Israeli Official: Palestinians Appear to Lack Majority in Security Council

UNITED NATIONS—The Palestinian bid to for full United Nations membership could be at risk before it even is launched, as they may not have the nine “yes” votes needed to pass a full membership resolution in the UN Security Council. The US has veto powers in the Council and has said they will veto the bid if it passes otherwise, but a lack of sufficient votes would be a huge blow to Palestinian efforts to win a symbolic diplomatic victory.

An anonymous Israeli official, speaking by phone with The Mideast Update on Wednesday, said, “At the moment I think the Palestinians are under a lot of pressure because it’s not clear that they have the numbers to pass what they want in the Security Council.”

He said that the Palestinian plan in the past was to force a US veto, amidst at least nine yes votes in the Council, “and it’s like the whole international community stands united against Israel and the United States.”

While noting that the situation is “still fluid,” the official said that the Palestinians have “seen now that they don’t have the numbers, and that making an American veto superfluous—this appears to be the situation—and therefore they’re under pressure. Because if they can’t even get a majority on the Council, they’re exposed that there’s not actually international support for what they’re saying.”

The official’s comments came following US President Barack Obama’s speech at the UN General Assembly, in which he said that UN resolutions could not bring peace to the conflict, but that the parties had to resolve it themselves. The Israeli official noted that’s the sentiment they’re seeing outside the US as well.

“We have friends in the international community, and that’s apparent by the fact that we can see that the Palestinians cannot receive votes they require in the Security Council,” said the Israeli official.

“And this is actually very interesting, because, for many years the United Nations has been a difficult place for Israel, with their automatic majorities against Israel, and obviously we are gratified by the fact that it appears that [the Palestinians] can’t get the votes that they require, and the United States will not have to veto.”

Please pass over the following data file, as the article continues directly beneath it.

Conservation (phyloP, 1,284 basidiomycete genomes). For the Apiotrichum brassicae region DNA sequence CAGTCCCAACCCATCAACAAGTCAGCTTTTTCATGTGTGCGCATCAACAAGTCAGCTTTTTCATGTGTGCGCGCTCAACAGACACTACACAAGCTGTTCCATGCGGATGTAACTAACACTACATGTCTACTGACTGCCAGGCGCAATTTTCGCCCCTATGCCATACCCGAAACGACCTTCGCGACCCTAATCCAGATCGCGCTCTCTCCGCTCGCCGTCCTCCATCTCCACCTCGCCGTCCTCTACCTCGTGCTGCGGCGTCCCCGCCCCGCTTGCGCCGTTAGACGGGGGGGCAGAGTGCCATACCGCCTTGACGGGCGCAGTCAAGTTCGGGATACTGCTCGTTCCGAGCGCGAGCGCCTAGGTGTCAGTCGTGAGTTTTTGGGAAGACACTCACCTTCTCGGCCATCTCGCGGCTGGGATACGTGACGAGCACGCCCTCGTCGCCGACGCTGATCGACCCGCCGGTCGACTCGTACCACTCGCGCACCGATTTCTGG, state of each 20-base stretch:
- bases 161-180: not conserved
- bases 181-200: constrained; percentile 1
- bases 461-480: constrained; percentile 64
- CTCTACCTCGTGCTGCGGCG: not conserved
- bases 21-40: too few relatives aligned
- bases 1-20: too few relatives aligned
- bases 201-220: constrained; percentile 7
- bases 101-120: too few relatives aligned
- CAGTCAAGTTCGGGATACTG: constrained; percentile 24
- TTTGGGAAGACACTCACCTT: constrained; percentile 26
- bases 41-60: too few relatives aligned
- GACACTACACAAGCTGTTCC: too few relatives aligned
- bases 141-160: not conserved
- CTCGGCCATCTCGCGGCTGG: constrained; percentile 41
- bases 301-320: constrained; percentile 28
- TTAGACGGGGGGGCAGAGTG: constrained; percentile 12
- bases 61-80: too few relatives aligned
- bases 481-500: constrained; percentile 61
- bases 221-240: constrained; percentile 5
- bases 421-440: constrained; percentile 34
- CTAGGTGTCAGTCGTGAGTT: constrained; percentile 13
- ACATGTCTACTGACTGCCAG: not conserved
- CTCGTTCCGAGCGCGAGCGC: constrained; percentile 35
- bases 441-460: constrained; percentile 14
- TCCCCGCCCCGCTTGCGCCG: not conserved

The Israeli official said regarding their assertion that the path to a Palestinian state is through negotiations that “a lot of people in the international community agree with us, a lot of people. And everyone understands that you can’t impose peace from the outside, it won’t work. Peace has to be negotiated directly between the parties.”

Obama, meanwhile, met with Israeli Prime Minister Benjamin Netanyahu earlier on Wednesday. Prior to the meeting, Netanyahu expressed the hope that other world leaders would follow the American lead on the peace talks issue. According to a transcript of comments posted on the White House website, Netanyahu said, “I think the Palestinians want to achieve a state through the international community, but they’re not prepared yet to give peace to Israel in return.”

Speaking with reporters prior to his meeting with Obama, Netanyahu was quoted as saying he knows that other world leaders are “under enormous pressure” over the Palestinian matter. Nonetheless, Netanyahu said that “my hope is that there will be other leaders in the world, responsible leaders, who will heed your call, Mr. President, and oppose this effort to shortcut peace negotiations—in fact, to avoid them. Because I think that avoiding these negotiations is bad for Israel, bad for the Palestinians, and bad for peace.”

The Israeli official, in his comments to The Mideast Update, noted the Israelis were “very encouraged” by Obama’s UN speech. “It was a good speech. It was a speech that we could identify with; it was a speech that we could agree with.

“Obama said clearly the only way to Palestinian statehood, the only way to achieve that, is through negotiations with Israel. There’s no substitute for negotiations. The UN cannot impose a solution from the outside, it won’t work.”

Obama reiterated his belief in the inability for the UN to solve the conflict in comments with Netanyahu prior to their meeting.

“Peace cannot be imposed on the parties. It’s going to have to be negotiated,” Obama was quoted as saying. “One side’s actions in the United Nations will achieve neither statehood nor self-determination for the Palestinians.

“But Israelis and Palestinians sitting down together and working through these very difficult issues that have kept the parties apart for decades now, that is what can achieve what is, I know, the ultimate goal of all of us, which is two states, side by side, living in peace and security.”

In light of Obama’s comments, Netanyahu expressed his confidence that the Palestinian “attempt to shortcut this process, not negotiate a peace—that attempt to get state membership in the United Nations—will not succeed.”

As for the Israelis, the diplomatic momentum favoring them at the Security Council isn’t enough to have them claiming complete success either. Said the Israeli official to The Mideast Update, “Real success will be when the Palestinians agree to return to the negotiating table, and we can get the peace process underway, that’ll be real success.”

(By Joshua Spurlock,, September 21, 2011)